Volvo's first unibody production vehicle came out in the mid-1940s as a smaller, more affordable model adapted for the post-World War II era. It was a precursor of the more popular and arguably better-looking Amazon and the company's first model in many years to have a four-cylinder engine. Dubbed "Iron Maven," this SEMA exhibit also happens to have a four-pot, but it's a modern powertrain borrowed from an S60 Recharge.
It represents the work of Bogi Lateiner and her team at Girl Gang Garage. An all-female crew of more than 160 amateur and professional mechanics, welders, painters, and body technicians, the team built the restomod over the course of 18 months. The PV544 in question is a barn find of a 1961 model from Phoenix, Arizona found on a farm. It had to be completely dismantled before being significantly modified to fit the much more complex PHEV setup.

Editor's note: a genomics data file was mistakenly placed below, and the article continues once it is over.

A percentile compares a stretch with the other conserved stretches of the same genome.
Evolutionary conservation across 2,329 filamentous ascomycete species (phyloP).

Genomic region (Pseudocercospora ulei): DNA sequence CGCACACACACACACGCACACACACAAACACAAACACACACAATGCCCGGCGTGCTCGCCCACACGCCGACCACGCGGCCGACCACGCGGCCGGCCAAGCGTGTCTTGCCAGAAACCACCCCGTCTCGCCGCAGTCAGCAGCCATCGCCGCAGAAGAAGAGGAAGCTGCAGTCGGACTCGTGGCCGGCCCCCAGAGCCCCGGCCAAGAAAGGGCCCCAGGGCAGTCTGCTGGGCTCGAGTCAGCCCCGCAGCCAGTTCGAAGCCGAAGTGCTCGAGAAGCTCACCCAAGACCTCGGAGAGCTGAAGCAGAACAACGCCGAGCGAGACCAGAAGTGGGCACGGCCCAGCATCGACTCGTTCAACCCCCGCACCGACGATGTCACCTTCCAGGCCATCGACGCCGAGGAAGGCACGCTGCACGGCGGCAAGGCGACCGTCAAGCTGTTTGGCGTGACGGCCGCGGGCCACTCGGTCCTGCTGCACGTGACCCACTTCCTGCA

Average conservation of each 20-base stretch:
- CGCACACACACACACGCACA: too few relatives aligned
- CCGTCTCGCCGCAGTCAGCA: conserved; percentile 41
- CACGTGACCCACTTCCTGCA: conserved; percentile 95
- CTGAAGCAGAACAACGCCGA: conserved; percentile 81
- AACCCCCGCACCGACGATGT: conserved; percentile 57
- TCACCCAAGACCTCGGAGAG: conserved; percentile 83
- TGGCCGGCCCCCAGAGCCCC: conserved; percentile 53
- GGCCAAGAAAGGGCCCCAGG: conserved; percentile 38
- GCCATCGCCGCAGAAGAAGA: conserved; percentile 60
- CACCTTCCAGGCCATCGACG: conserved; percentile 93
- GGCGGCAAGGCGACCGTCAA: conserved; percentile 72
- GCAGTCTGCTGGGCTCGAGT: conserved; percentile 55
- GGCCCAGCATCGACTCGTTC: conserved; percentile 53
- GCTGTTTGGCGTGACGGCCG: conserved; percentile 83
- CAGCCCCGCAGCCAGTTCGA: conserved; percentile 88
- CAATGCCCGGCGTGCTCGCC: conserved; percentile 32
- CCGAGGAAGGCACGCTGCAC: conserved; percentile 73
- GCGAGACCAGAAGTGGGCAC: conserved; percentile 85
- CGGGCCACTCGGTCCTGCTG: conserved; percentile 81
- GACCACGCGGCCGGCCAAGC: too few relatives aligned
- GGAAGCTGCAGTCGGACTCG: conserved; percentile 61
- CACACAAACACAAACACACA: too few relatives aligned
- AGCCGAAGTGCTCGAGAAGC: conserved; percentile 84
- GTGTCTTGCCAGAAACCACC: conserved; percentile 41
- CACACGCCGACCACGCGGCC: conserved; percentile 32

Despite being much shorter and narrower than the S60, the PV544 now hosts the turbocharged and supercharged 2.0-liter engine of the S60 Recharge, making 328 horsepower. It has also borrowed its electric motor, good for 87 hp, to achieve a combined output of 415 hp. In the electrified sports sedan, the total torque stands at a respectable 472 pound-feet (640 Newton-meters).
The restomod wasn't simply about cramming in modern hardware into a 61-year-old car as the conversion required 3D-printed parts and some hand-made components as well. The revitalized PV544 received the suspension and control systems as well as the infotainment system. Girl Gang Garage decided to paint the Rebelberry as a nod to a few purple shades the Swedish automaker offered in past decades.